ETF what is it and how it effects Bitcoin

An exchange-traded fund is a vehicle in which to trade a commodity or index without literally purchasing the physical good. This means you can buy or sell physical goods like crude oil without having the greasy oily barrels stacked up in your backyard next to the lemon tree. This opens up the doors for an institutional sized amount of money to be freely traded back and forth between parties. This creates a speculation market on a scale that previously was not possible.

So how does this effect Bitcoin? An argument thrown around the crypto sphere is that for Bitcoin to become mainstream and see its true potential, it needs to be accepted by “big brother” which is a governmental authority. This is what has been happening for the last year in crypto. Many big names in the industry like the Winklevoss twins who became famous for their dispute with Mark Zuckerberg over Facebook are now pushing the paperwork forward to the Security Exchange Commision which overseas the legitimacy of new assets or commodities that are proposed for mainstream trading through an ETF. Up until now every proposition from private companies to push Bitcoin into the publicly traded arena has failed. This is for some people considered to be the last step in Bitcoin going mainstream because of the safety of Institutional money (trillions of dollars) trading Bitcoin without having to worry about storing the private keys to their crypto wallets and risk making a mistake and losing their large sums of money through a typo.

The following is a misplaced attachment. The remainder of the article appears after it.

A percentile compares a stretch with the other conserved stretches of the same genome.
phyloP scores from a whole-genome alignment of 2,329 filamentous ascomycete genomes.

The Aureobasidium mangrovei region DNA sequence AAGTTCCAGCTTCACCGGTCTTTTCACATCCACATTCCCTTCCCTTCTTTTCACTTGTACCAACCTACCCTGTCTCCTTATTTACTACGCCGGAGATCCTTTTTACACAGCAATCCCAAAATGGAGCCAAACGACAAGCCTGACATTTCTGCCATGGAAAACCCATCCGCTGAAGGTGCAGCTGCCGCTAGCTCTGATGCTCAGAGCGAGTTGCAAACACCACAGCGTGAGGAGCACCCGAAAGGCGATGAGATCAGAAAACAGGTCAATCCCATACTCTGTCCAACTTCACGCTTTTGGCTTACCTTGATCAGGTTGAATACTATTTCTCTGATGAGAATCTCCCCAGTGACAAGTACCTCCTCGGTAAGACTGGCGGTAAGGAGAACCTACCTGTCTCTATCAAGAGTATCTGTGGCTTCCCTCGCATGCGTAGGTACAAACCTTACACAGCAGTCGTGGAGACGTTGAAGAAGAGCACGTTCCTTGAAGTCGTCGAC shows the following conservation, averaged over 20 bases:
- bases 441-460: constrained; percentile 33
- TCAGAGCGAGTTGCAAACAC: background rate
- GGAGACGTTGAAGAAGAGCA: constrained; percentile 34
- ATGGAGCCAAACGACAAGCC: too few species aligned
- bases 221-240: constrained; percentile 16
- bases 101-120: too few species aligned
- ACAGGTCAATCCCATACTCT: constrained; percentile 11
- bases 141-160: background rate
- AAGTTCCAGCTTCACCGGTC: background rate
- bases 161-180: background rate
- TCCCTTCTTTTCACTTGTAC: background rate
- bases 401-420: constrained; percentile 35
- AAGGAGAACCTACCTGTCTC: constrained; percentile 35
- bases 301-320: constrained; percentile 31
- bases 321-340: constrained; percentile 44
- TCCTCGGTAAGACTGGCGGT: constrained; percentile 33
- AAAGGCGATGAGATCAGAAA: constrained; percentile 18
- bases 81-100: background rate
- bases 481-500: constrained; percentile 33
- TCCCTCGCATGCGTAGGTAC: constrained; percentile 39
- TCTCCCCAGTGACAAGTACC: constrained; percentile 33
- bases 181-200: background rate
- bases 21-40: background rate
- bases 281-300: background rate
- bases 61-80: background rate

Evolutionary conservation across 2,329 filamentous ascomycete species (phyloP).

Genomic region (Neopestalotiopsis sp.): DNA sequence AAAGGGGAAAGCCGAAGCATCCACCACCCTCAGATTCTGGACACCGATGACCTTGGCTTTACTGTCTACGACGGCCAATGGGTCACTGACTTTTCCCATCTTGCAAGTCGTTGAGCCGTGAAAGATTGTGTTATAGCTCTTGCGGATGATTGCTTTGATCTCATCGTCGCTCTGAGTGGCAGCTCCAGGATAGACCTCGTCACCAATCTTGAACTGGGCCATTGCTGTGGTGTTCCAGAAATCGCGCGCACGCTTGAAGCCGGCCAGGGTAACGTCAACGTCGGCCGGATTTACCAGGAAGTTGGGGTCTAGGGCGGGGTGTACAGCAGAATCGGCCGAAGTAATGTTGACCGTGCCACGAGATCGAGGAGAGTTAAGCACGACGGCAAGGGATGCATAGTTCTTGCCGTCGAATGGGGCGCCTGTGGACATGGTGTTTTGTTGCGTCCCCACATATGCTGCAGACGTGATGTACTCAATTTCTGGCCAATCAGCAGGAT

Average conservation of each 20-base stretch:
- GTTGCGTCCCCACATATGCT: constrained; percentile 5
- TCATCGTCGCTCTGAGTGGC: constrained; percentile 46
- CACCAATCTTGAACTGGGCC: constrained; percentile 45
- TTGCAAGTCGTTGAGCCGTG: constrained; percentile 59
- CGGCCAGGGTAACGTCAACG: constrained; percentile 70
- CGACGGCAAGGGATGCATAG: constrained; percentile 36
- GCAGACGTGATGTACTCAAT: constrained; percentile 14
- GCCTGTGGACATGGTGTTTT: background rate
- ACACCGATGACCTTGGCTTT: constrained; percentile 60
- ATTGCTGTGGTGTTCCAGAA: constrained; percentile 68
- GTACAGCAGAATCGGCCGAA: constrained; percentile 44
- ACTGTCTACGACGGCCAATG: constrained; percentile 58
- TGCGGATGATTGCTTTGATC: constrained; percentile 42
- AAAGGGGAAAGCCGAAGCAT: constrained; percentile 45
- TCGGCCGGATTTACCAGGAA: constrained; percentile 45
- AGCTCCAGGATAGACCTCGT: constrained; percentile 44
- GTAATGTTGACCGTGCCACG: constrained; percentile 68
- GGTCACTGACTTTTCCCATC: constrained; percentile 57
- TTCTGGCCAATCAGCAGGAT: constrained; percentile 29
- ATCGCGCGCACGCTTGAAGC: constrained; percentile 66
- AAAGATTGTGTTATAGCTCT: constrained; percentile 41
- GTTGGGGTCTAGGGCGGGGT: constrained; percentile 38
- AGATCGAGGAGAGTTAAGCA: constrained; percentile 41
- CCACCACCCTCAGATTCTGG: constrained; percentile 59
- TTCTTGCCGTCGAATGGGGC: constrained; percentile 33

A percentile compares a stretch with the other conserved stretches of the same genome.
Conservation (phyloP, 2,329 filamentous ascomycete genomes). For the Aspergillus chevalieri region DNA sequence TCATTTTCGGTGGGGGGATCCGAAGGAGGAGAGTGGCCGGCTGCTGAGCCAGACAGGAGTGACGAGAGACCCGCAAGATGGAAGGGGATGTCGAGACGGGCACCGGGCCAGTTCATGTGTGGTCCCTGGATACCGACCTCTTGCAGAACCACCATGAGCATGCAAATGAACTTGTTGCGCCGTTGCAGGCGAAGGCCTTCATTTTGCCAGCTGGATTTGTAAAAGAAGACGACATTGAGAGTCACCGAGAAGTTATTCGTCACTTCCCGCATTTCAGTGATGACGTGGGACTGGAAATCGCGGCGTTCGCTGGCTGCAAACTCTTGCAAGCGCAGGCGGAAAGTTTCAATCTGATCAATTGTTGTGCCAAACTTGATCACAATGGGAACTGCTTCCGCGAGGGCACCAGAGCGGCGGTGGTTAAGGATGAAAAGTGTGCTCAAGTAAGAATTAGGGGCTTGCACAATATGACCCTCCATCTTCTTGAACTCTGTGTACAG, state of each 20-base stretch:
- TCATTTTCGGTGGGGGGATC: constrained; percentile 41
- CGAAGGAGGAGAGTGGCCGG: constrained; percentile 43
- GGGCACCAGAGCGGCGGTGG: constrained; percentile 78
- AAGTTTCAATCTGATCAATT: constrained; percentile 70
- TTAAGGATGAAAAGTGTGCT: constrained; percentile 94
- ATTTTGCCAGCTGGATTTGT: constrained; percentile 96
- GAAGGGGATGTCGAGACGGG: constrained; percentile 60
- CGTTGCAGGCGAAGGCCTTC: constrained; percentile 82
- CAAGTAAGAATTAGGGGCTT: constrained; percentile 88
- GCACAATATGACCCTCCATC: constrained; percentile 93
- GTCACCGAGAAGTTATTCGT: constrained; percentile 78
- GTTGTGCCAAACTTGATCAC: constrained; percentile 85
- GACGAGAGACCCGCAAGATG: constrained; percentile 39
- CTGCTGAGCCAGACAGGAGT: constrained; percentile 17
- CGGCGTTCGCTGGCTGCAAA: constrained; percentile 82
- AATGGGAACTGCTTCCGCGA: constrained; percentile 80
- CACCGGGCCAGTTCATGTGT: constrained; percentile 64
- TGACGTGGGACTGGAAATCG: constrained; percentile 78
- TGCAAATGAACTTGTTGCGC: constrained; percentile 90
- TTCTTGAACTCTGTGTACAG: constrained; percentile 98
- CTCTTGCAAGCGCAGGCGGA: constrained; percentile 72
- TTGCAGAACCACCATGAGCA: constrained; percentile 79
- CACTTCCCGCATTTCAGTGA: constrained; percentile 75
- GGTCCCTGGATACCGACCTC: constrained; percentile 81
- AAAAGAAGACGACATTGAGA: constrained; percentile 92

Up until now the institutional money which dwarfs the current market cap of Bitcoin immensely by the trillions is being kept at bay, but for how long? There are multiple other big-name institutions applying for Bitcoin to be traded as an ETF and hence grasp its legitimacy that is recognized by a governmental authority and possibly reach prices of $100,000 per Bitcoin.

The question that is debated that overlooks all of this is, “Does Bitcoin even need this when its true reason for creation was to step over corrupt government systems anyway?”. Time will tell but the main thing to remember is that ETF or not, Bitcoin isn’t going away no matter how much world governments ignore its progression or decline its right to be traded by everyone, anywhere, freely.

3 thoughts on “ETF what is it and how it effects Bitcoin

  1. I enjoyed reading this post. What I think interested me the most was that Bitcoin was intended as a way to step over corrupt governments. This was news to me considering I am not hugely familiar with this currency. If this was its intention then it does seem risky moving into ETF. But as you said time will tell. 🙂


  2. I agree I am not sure the ETFs are a good thing there appear to be a few disadvantages to buying them whether they a cheap as chips or not. This blog has sparked a curiosity that I did not think would interest me at all. I look forward to future posts.


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